Vermont Car Insurance
Vermont has the cheapest car insurance in the country, with an average yearly cost of just $995. If you are moving to Vermont from another state, your insurance premiums may decrease. Be aware, however, that the average cost is not indicative of all policies in the state; the specific cost of your auto insurance policy will vary depending on the amount of coverage you carry, your driving record and several other factors.
There are many geographical factors taken into account when determining auto insurance. An area’s size, population, crime rate and weather all affect insurance costs. The largest factors influencing auto insurance costs are the number of uninsured motorists in an area and the number of accidents that occur. In order to recover the cost of an insurance claim, the company will increase its rates for the area. This means that every time any person is involved in an accident, your rates may be somewhat affected.
Why is car insurance so cheap in Vermont?
Vermont is a small state, geographically, and also has a comparably low population. This means that there are fewer drivers on the road at any moment who can get into car accidents. In fact, Vermont has the 5th lowest population of licensed drivers of any state, surpassed only by Alaska, Wyoming, North Dakota and District of Columbia. There are roughly 313,000 drivers in Vermont. Compared to states with very high insurance premiums, this is a tiny population; Michigan, for example, has the most expensive insurance in the country and insures over 7 million drivers.
Vermont’s physical size also plays an important role in its insurance costs. Other states, like California, are very large and require lengthy drives from one city to the next. More compact states like Vermont require shorter commutes between cities and have more rural areas, which means that there is less traffic throughout much of the state.
Drunk driving is much less common in Vermont than in other states, which is a major contributor to the cost of its car insurance. In 2008, for example, only 15 people were killed as a result of a drunk driving accident; comparatively, Michigan had 331 DUI-related deaths that same year.
Uninsured motorists are also not as much of a problem in Vermont than in other states. Only 6 percent of drivers in Vermont are uninsured, making this one of the most fully-insured states in the country. Michigan is 17 percent uninsured and New Mexico has one of the highest rares of uninsured motorists in the company, 26 percent. Both states have rates substantially higher than Vermont’s for precisely this reason.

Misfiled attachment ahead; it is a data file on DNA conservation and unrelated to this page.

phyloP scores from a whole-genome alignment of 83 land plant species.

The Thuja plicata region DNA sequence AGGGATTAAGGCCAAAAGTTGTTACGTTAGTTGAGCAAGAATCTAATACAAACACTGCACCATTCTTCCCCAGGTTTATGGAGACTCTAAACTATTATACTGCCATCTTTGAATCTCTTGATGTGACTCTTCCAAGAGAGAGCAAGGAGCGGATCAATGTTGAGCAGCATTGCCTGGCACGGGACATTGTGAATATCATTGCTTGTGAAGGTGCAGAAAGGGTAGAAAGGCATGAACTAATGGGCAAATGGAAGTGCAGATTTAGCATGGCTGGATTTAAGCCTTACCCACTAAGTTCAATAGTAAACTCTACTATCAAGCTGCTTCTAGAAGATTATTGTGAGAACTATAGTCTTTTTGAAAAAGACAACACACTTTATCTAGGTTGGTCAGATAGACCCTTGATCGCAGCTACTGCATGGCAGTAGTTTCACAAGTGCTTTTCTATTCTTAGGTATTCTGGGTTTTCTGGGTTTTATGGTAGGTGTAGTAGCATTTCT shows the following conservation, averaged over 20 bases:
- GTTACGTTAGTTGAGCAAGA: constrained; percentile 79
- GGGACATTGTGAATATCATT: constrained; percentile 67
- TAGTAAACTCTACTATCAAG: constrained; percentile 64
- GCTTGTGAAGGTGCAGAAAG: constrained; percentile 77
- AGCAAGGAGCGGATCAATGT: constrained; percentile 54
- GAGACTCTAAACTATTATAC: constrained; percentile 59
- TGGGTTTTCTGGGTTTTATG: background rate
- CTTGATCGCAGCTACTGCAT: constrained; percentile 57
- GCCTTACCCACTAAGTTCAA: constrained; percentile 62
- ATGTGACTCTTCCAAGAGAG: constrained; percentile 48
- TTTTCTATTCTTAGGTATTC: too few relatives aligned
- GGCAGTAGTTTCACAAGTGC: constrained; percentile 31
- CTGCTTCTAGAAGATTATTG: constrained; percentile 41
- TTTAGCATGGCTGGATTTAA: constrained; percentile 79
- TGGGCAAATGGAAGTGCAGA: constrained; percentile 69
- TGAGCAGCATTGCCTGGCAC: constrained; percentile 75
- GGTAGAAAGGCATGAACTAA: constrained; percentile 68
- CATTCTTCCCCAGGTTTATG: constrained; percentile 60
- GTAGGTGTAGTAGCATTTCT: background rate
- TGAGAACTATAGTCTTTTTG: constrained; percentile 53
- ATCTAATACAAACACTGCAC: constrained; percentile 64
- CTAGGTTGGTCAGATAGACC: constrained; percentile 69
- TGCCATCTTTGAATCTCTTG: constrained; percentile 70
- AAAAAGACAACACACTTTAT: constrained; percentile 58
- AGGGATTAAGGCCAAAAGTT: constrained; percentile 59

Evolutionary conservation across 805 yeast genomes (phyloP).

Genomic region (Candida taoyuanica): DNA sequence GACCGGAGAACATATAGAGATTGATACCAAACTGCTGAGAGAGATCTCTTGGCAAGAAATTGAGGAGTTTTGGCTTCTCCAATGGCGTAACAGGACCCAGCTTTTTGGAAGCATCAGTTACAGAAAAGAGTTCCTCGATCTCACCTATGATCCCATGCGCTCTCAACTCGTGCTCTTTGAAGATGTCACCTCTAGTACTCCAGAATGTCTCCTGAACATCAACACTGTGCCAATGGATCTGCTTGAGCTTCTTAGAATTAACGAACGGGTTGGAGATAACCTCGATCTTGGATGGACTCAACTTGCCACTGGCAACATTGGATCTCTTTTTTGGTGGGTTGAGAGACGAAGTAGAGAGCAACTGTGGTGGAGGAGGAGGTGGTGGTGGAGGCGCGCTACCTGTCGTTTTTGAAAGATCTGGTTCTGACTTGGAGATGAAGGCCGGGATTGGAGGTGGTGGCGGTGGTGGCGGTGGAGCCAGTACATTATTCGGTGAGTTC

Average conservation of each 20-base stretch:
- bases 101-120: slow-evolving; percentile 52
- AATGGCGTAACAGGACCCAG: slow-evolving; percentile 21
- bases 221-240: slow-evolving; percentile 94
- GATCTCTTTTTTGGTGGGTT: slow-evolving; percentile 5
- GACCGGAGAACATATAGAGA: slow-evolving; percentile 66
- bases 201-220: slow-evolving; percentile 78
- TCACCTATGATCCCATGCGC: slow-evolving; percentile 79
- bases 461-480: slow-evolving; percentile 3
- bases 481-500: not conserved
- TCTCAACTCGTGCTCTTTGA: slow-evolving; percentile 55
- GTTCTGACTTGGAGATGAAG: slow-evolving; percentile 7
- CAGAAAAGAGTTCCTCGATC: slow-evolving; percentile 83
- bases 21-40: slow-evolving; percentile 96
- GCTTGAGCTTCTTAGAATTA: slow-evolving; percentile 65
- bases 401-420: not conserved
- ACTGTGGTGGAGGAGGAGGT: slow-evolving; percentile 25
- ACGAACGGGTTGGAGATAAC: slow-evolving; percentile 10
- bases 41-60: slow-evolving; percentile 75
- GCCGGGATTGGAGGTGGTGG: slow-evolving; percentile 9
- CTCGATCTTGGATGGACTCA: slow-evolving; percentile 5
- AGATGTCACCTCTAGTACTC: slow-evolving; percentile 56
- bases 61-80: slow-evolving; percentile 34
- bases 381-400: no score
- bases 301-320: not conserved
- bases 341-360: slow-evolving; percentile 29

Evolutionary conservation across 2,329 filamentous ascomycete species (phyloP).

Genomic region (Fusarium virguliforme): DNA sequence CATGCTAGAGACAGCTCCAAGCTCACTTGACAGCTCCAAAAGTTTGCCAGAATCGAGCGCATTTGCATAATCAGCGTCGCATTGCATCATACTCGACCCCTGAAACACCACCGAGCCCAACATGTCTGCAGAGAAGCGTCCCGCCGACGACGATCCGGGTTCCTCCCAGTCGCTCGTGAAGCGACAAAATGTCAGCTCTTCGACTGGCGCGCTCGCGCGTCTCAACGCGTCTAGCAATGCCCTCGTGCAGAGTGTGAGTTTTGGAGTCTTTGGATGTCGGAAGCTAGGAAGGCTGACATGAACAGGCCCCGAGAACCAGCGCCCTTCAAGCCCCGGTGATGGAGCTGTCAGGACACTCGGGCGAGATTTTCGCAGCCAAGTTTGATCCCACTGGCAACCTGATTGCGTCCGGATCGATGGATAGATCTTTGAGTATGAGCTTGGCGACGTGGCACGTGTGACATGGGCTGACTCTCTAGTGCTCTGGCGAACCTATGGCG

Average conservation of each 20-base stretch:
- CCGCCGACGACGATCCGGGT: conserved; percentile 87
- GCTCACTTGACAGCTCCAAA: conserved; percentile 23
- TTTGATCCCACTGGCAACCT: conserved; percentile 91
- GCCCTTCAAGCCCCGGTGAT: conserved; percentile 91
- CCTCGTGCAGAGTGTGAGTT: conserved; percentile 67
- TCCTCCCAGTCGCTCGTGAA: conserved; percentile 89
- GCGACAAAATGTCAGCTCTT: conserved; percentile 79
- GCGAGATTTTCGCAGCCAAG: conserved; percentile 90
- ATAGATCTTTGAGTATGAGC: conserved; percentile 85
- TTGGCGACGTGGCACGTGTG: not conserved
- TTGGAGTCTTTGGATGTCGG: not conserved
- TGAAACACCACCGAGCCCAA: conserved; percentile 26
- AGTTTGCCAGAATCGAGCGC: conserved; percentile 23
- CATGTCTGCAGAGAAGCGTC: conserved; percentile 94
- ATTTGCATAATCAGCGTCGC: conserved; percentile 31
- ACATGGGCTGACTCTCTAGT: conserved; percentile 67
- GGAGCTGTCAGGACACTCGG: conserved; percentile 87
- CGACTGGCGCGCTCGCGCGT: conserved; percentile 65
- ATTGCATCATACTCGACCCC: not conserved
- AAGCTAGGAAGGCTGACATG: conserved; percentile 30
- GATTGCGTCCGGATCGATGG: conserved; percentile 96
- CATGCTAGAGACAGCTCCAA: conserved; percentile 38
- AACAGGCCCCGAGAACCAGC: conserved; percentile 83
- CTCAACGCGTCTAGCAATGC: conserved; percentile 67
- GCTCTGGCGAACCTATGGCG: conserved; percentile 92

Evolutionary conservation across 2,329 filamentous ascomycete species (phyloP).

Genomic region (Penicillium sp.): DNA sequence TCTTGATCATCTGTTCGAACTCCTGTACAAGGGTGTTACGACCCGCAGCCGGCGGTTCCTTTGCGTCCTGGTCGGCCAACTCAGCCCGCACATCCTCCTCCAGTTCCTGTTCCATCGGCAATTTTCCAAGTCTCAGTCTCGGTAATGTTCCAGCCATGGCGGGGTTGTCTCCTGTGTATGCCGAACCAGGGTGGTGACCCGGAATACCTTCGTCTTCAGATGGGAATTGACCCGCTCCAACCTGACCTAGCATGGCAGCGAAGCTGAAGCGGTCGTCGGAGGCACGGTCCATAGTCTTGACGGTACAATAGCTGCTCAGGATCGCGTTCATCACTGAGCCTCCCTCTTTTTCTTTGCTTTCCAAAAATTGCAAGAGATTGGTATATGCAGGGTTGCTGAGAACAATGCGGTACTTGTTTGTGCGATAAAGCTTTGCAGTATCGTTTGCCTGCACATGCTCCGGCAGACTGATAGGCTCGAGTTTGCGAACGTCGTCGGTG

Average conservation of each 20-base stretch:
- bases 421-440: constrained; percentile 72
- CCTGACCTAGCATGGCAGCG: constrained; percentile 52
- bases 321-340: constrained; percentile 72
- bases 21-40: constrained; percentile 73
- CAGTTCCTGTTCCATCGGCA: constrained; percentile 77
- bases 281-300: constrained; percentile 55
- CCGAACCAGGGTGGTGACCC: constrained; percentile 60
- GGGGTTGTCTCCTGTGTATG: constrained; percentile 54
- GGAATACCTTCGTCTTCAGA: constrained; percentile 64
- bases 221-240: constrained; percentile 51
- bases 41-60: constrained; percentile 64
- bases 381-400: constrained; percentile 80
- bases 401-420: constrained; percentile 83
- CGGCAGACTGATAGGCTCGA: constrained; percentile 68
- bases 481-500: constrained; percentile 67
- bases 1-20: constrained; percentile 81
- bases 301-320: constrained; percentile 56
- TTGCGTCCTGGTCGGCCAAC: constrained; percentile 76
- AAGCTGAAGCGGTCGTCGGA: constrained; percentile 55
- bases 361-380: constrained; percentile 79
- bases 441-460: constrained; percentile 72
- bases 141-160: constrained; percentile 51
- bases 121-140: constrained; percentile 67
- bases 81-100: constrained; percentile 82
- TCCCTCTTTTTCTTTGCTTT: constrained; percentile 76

Car Insurance Requirements in Vermont
In order to insure a vehicle in Vermont, you must carry a minimum of $10,000 in property damage liability coverage, as well as $25,000 per person for bodily injury liability, up to $50,000 per person. These are fairly low limits that can easily be exhausted in a severe crash or an accident involving multiple vehicles. In order to avoid risking your assets in a lawsuit, you may wish to increase your limits of liability, especially for property damage.
If you have evidence of having at least $115,000 set aside to cover any potential accidents, you can claim yourself as self-insured instead. You can provide your proof of this money to the DMV and register your vehicle without purchasing any auto insurance. If you choose to go this route, you must pay for any accidents that occur out of your own pocket. This includes damage to your own vehicle, damage to another vehicle and injuries for everyone involved. It’s not uncommon for severe injuries to exhaust that threshold very quickly, so you might end up paying even more out of pocket. It’s usually safer and more affordable to buy the insurance, especially since premiums are so low in the area.
You can also purchase collision and comprehensive coverage for your vehicle. If you are financing the car, full coverage insurance is required until the lien is paid off. Otherwise, you can choose to carry liability-only coverage if your vehicle is not worth repairing after an accident. New or valuable vehicles should always have full coverage insurance, however, unless you’re willing to pay a substantial sum to replace them.
Uninsured motorist coverage is optional in Vermont
You can choose to carry injury or property damage coverage to repair your own vehicle in the event that an uninsured driver hits your car. Because of the relatively low rate of uninsured motorists in the state, you may decide that the expense is unnecessary, but it’s a valuable option to have for some people. This coverage usually has the same limit as your own liability insurance.
You can also choose to add first-party medical coverage to your policy. Vermont is considered a tort state, meaning that fault is assigned in accidents and you can pursue the at-fault party privately or through insurance in order to receive money for your claim. This means that if you are injured as a result of an accident in Vermont, you can sue the person who was responsible for the accident. Nevertheless, the lawsuit process may take a while, so it’s good to have at least a small amount of injury coverage available to you especially if your medical insurance has a high deductible.
Whether you’re moving to Vermont or simply shopping for inexpensive new insurance, you can begin by receiving a free quote online. Once you’ve obtained a quote, you can contact that company to confirm any details about your policy and see if there are any discounts you may qualify for. Depending on your credit history and driving record, your insurance premiums may be even lower than the average in the state.